pp. Lying under oath, especially by a police officer, to help get a conviction.
Two years after a judge voided his murder conviction in the 1994 slaying of a 9-year-old boy on Halloween night, Johnson is filing a lawsuit against the city and the three Boston police homicide detectives who handled his case.

The suit, to be filed today in federal court, charges the officers with conspiring to bury evidence that could have cleared Johnson. With his parents present, the teenager had asserted his innocence in 45 minutes of interviews with police, but police and prosecutors maintained throughout the first of two trials that the statements didn't exist, according to the suit.

The lawsuit reserves its harshest allegations for Detective William Mahoney - who is already facing disciplinary action for his testimony in the high-profile case - and for the city, which the lawsuit says has tolerated a pattern of "testilying" by police officers.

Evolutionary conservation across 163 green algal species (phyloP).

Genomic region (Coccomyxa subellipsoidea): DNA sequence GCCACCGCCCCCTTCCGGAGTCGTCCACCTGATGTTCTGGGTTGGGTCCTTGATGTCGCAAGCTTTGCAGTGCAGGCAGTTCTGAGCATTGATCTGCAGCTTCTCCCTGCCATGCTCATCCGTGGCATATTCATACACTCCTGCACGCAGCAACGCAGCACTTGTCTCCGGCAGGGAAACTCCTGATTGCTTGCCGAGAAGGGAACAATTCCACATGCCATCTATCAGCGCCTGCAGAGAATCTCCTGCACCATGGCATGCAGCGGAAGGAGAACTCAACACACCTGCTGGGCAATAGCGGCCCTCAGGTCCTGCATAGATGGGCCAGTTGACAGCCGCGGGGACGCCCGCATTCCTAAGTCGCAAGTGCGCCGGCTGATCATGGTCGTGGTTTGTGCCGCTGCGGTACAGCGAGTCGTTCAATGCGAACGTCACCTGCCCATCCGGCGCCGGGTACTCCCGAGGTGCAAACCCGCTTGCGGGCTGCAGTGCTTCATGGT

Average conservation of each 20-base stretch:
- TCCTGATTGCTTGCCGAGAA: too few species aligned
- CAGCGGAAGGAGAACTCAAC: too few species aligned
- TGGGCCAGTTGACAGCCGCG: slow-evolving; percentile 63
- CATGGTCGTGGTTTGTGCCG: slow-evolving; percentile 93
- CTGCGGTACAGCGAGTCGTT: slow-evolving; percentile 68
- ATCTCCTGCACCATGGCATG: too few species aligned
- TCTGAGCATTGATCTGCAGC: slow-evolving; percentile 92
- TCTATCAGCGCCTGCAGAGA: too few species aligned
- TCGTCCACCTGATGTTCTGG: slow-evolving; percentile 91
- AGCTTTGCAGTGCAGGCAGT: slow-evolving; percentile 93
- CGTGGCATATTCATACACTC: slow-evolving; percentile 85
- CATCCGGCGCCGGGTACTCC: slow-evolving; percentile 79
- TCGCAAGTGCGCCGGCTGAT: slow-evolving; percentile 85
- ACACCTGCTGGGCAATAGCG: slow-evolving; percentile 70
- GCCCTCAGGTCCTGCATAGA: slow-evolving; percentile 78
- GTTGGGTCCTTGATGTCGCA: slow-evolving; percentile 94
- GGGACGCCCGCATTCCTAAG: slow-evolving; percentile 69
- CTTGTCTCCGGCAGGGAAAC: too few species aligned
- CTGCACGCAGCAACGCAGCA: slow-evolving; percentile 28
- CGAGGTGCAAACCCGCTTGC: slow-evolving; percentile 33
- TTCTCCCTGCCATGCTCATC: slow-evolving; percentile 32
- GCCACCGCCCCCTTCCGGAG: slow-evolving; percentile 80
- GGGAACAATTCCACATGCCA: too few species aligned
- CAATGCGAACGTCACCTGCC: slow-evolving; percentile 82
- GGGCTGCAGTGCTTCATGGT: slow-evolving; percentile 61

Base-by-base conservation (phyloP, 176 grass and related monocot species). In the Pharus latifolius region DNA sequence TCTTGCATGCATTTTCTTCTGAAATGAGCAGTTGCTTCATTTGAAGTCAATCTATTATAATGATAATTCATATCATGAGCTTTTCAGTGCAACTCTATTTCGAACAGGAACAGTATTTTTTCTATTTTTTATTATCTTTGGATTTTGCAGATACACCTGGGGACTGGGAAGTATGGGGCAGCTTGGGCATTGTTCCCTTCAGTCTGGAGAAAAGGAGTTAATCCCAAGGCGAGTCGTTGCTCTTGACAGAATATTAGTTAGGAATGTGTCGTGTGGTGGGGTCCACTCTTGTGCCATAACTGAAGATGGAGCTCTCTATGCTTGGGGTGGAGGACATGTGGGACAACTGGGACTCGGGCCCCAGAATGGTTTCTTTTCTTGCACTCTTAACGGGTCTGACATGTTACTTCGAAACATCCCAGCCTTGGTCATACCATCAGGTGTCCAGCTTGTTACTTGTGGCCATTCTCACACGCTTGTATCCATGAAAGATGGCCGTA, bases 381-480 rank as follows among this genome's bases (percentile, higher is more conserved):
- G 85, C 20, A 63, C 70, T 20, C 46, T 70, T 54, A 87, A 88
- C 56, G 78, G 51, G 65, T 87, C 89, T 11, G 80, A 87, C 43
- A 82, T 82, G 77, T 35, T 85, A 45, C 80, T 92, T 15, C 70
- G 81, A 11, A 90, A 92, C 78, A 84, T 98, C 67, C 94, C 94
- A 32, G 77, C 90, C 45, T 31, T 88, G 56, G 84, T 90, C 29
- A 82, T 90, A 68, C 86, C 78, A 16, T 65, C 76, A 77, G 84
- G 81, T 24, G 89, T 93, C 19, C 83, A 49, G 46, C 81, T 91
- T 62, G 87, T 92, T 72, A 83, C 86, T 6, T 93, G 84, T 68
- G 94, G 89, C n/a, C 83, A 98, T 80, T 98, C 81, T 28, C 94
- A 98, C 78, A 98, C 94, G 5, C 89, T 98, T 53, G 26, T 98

—Francie Latour, “Wrongfully convicted ex-prisoner faults Hub police in suit,” The Boston Globe, April 19, 2002
1994 (earliest)
New York City police officers often make false arrests, tamper with evidence and commit perjury on the witness stand, according to a draft report of the mayoral commission investigating police corruption.

The practice — by officers either legitimately interested in clearing the streets of criminals or simply eager to inflate statistics — has at times been condoned by superiors, the report says. And it is prevalent enough in the department that it has its own nickname: "testilying." "Perjury is perhaps the most widespread form of police wrongdoing facing today's criminal justice system," the draft report says.
—Joe Sexton, “New York Police Often Lie Under Oath, Report Says,” The New York Times, April 22, 1994
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